In 1916, the even-then-stylish Vanity Fair published a remark to the effect that something (a “parking scheme”) was “the greatest boon to mankind generally since the failure to adopt the paper towel.” The Oxford English Dictionary marks this as the earliest recorded occurrence in print of “paper towel.” We certainly haven’t seen the last.
Vanity Fair — at whose offices I can only assume people brought their lunch along with double-damask dinner napkins — was pooh-poohing a new American invention, then almost a decade old.
Whether the paper towel was an accidental discovery — damaged rolls of paper and so on – or a deliberate invention I leave to the industry’s mythographers to decide.
At least since the baby-boomer generation, the paper towel has felt like a birthright. Two brands, Brawny and Bounty, were powerful presences on those 1970s supermarket shelves and in the cultural imaginary of the American media. Recent events brought me to think about those supermarket shelves and how paper towels might be playing out a version of the myths we tell ourselves about America.
On the one hand there was the Brawny man, wearing plaid and looking just a bit too lumberjack-y to be convincing. Brawny man smiled down on us purchasers from some tidy but heavily wooded location where he was busy logging trees surely destined to become the towels that would clean up last night’s Swedish meatballs and fondue. Brawny man: strong but cheerful.
On a competing shelf there stood Bounty paper towels. Bounty hit advertising-slogan gold with the tagline “the thicker, quicker picker-upper,” memorably — at least to those of us old enough to remember it – delivered by Nancy Walker, a fine comedienne of musical theater, from an era when it was still possible to use the term comedienne. Walker hawked Bounty for 20 years. Bounty: resourceful, abundant.
Of course, not all paper products were above board, or at least above the counter.
Lingua Franca readers will also recall Mr. Whipple — bespectacled, scolding, and mustachioed — who functioned in 1970s American culture as a sort of diminutive alternative to the Brawny man, and whose job was to prevent shoppers from squeezing the Charmin toilet paper, thus depriving them of a kind of consumerist ecstasy best enjoyed in the privacy of one’s own water closet.
Which takes me to Puerto Rico, the White House, and yet one more grotesque photo op. Why paper towels, which in this context trivialize the island’s devastation as an inconvenient counter spill?
“They had these beautiful, soft towels. Very good towels,” said the President of the United States as if he had just happened to discover a stack of paper towels, which he seemed to be describing in the language you might use for extra-fluffy hotel bath sheets.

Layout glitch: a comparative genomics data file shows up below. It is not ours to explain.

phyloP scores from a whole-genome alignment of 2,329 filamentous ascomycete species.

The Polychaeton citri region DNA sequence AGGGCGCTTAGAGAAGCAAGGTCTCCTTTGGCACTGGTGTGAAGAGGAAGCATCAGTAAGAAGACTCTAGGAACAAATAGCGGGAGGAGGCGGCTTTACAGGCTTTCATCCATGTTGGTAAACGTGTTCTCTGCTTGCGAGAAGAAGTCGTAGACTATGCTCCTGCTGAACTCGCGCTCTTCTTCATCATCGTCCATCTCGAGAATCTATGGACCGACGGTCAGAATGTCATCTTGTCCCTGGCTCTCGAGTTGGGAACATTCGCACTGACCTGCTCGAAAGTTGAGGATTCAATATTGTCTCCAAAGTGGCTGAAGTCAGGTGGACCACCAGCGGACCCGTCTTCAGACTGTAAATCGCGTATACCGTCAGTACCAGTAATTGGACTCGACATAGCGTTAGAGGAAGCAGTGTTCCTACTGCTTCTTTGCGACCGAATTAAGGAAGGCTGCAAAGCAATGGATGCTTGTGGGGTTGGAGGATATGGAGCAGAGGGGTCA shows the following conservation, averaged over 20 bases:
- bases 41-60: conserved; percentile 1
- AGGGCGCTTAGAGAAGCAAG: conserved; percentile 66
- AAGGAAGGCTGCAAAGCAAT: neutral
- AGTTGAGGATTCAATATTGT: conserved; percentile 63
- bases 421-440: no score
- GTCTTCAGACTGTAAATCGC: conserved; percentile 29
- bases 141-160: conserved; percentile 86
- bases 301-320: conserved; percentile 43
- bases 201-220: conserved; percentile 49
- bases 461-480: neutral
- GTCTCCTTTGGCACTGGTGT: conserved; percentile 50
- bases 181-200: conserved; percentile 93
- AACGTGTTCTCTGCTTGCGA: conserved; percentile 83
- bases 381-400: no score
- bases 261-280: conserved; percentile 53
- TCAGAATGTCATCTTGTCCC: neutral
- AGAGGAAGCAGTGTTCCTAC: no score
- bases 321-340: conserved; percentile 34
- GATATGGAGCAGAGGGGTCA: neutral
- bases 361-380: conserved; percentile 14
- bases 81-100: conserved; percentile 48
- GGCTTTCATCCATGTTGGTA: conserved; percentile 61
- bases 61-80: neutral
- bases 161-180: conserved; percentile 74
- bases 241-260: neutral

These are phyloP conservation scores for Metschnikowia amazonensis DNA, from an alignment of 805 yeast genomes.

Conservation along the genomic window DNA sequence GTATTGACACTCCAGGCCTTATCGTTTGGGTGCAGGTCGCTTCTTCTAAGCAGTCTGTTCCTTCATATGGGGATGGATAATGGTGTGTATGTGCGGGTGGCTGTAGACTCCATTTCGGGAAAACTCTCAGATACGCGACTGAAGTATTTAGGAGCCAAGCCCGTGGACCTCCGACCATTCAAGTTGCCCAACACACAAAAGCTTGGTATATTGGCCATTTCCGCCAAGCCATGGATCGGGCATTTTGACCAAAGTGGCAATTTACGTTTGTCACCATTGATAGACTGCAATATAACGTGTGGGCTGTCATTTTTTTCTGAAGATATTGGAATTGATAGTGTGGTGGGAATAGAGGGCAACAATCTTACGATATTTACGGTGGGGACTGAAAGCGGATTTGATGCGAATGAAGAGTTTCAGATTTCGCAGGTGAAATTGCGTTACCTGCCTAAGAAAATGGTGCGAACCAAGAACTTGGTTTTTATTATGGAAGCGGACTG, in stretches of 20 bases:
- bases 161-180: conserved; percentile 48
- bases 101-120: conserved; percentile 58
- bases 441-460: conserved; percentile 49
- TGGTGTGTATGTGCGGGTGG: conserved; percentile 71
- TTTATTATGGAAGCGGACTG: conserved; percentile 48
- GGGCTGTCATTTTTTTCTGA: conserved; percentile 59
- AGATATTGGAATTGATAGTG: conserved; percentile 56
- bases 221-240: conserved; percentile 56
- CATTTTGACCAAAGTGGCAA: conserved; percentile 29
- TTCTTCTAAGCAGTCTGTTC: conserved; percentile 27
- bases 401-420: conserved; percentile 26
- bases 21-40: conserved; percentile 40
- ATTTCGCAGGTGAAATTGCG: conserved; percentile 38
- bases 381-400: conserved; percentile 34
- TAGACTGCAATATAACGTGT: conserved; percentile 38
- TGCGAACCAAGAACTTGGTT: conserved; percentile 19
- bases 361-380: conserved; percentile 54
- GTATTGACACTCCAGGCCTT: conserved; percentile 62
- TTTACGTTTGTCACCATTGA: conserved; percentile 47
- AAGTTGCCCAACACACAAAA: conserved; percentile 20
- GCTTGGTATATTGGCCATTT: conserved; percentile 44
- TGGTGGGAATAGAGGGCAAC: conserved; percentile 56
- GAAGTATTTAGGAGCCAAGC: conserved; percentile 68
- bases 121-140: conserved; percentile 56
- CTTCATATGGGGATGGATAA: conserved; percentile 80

He was explaining why he had chosen to throw a cache of 1BigRoll!s at people who had no electricity, damaged roads, and insufficient medical supplies, and doing so in his inimitable syntactic form. (OK, it’s imitable. Very imitable.)
For the record, the subject of this endorsement was not a crate of Brawny or Bounty towels, but a Walmart house brand, labelled with the not-quite-brand-name 1BigRoll! His staff must have thought this the perfect match of man to paper product.
I don’t want to wax poetic, much less wroth, about Mr Trump’s weirdly vainglorious engagement with the victims of a hurricane, or the oddities of his limited vocabulary, but I’ll linger a moment longer on this.
One of the advantages of the paper towel is its capacity to apply capillary action to some awkward mishap just long enough for the job to be done and the towel to be disposed of. It’s a product designed with a short attention span. For picking up spills on the counter, that’s just fine.
As a symbolic expression of sympathy and charitable assistance, balanced by straightforward governmental responsibility to American citizens, however, the paper towel moment didn’t clean up any problems, either for the residents of Puerto Rico or of the White House.
It was neither a moment of strength nor generosity, neither brawny nor bountiful.
It was, as we know, a showpiece moment for the cameras, the equivalent of what we call, in verbal terms, empty rhetoric. All presidents arrange photo ops, but few have been so coldly empty.
The people of Puerto Rico are still waiting, and I fear will be waiting a long time, for the administration to treat this natural and economic disaster, with all its ramifications for the people of the island, as more than the biggest, and most annoying, counter spill ever.
Which is a lesson politicians — and the press — should be at pains to absorb.